Harrisburg, May 8, 2020 – Senator John Sabatina (D-Philadelphia) is elated that his Ending Child Marriage bill has become law. Governor Wolf signed the House version of Sabatina’s bill, which is now Act 18 of 2020. The components of the law related to ending child marriage take effect immediately.

“This bill closes all of the loopholes used to marry children,” Sabatina said. “I thank Governor Wolf and my colleagues in the Senate and House for supporting this legislation that protects some of our most vulnerable Pennsylvanians.”

Previous Pennsylvania law allowed for parental consent along with judicial approval for a child under 16 to be married. Only parental consent was required for children 16 or 17 years of age. However, these same minors are unable to sign binding contracts such as housing agreements, file for divorce, and in some cases are not yet old enough to drive.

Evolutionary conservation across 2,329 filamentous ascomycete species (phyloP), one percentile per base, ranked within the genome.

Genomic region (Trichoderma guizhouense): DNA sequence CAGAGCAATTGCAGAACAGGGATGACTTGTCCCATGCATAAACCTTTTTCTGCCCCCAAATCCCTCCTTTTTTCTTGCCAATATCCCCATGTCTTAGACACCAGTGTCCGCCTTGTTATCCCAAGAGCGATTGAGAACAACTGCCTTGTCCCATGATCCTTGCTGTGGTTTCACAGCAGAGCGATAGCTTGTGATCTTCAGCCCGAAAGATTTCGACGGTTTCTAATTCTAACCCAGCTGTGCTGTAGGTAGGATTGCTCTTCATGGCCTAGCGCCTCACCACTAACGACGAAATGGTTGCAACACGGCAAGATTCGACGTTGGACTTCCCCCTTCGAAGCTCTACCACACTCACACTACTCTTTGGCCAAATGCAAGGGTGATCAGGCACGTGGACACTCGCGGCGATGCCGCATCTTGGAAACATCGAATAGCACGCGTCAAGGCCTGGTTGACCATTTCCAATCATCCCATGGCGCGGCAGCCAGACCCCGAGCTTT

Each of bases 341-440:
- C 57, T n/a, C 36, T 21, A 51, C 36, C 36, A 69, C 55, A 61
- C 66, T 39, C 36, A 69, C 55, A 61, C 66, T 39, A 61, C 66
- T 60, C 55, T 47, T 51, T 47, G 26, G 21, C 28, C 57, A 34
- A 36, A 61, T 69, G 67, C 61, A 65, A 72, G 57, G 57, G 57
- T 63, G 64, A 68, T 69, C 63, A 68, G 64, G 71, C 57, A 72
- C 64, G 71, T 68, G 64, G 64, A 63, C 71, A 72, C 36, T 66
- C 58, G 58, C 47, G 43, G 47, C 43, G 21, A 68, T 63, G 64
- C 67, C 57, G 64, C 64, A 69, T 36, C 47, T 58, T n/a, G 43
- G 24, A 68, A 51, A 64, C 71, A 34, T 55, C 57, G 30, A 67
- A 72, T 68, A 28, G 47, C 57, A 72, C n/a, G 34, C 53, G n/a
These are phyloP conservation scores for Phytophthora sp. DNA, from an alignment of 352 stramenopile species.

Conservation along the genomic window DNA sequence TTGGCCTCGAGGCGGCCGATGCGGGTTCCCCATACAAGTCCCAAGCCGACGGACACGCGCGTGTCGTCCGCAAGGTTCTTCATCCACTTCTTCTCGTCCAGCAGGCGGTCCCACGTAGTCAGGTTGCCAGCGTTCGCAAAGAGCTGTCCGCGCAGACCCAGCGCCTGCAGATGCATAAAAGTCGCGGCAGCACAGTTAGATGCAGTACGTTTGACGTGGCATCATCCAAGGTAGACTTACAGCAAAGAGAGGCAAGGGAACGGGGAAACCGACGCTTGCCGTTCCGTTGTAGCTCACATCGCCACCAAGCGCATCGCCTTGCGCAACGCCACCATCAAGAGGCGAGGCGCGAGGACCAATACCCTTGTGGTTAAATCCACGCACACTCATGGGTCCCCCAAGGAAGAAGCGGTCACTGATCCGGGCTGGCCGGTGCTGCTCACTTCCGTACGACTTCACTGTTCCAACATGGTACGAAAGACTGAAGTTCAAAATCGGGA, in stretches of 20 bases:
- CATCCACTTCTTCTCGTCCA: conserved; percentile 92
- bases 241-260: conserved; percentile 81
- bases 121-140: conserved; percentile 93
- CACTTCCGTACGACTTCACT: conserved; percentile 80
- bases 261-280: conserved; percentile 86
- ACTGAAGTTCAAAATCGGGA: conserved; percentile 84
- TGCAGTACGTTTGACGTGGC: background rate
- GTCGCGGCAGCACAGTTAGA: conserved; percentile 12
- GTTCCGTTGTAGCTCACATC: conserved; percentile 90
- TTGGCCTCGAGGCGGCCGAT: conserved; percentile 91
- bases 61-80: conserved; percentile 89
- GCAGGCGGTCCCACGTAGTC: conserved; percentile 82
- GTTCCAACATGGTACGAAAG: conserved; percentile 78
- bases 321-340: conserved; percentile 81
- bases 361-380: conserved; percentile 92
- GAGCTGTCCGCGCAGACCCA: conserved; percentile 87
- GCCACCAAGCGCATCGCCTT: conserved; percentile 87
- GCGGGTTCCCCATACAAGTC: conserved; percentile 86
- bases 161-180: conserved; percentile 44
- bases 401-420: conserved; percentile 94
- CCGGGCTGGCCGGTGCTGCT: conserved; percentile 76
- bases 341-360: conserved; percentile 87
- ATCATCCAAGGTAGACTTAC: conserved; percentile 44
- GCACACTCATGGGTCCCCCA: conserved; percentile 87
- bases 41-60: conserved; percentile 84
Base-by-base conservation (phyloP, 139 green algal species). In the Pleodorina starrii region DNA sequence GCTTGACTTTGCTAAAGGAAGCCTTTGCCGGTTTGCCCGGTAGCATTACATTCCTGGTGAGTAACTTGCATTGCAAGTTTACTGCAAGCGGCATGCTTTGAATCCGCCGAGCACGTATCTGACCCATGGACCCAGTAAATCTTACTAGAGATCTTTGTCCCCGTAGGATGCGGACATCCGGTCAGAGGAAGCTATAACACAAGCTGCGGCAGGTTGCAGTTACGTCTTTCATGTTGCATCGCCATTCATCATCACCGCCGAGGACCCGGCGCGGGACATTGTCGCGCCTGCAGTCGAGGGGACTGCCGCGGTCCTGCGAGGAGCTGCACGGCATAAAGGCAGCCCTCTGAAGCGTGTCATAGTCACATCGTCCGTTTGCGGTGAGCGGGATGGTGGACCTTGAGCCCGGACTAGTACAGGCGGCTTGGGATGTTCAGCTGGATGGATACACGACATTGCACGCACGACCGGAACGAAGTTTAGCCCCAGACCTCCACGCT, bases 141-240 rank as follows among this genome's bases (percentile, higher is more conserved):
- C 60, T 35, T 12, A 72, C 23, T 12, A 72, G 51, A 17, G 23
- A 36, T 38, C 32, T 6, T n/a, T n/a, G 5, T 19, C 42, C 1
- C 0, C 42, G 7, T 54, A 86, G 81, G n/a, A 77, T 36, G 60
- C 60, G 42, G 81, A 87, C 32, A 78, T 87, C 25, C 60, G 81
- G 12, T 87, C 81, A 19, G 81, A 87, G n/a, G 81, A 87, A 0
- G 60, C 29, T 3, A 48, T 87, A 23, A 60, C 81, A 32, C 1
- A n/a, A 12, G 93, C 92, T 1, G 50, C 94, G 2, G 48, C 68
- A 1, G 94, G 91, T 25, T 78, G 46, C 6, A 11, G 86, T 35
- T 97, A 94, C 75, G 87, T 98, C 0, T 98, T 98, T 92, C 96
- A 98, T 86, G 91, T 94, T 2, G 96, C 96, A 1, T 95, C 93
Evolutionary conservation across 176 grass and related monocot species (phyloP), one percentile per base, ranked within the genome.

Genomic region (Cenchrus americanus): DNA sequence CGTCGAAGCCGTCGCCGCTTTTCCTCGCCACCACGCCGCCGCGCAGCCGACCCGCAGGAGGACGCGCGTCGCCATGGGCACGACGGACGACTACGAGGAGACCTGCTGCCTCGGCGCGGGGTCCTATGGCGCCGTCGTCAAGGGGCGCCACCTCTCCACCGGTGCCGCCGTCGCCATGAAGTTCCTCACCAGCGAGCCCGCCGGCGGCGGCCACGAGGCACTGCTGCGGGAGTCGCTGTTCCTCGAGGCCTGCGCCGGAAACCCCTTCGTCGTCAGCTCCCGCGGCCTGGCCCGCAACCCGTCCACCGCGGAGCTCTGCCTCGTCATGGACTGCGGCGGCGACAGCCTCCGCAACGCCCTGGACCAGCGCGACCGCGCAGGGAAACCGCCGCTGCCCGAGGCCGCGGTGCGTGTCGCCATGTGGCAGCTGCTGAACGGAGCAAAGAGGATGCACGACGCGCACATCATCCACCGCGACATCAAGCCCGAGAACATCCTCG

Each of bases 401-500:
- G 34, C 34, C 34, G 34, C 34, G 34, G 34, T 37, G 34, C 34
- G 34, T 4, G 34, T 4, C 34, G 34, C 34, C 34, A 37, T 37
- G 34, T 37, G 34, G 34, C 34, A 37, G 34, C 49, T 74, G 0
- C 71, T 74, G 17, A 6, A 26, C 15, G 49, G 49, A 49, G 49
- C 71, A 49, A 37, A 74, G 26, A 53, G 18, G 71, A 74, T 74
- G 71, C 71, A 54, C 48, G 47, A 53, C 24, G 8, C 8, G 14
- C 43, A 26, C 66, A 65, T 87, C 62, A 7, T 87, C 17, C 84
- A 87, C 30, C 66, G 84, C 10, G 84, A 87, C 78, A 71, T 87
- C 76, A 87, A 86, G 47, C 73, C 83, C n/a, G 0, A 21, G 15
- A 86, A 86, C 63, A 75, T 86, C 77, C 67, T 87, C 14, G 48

“Pennsylvania was one of only 18 states that did not specify a minimum age at which a person could be married,” said Sabatina, who began his efforts on this legislation two years ago. “That ends now.”

According to Unchained at Last, an organization that works to end child marriage, children who are forced into marriage before the age of 18 face lifelong, devastating

consequences in terms of health, education, economic opportunities, and quality of life. Predominately young girls are affected by harmful child marriages, which are considered a “human rights abuse” by the U.S. Department of State. In 2014, it was estimated that more than 2,300 children aged 15 to 17 were married and living in Pennsylvania.

Senator Sabatina also thanked House sponsors Rep. Topper and Rep. Warren, as well as his fellow Senate co-prime sponsor Senator Judy Schwank, along with his colleagues in the Senate and House on this important bipartisan effort.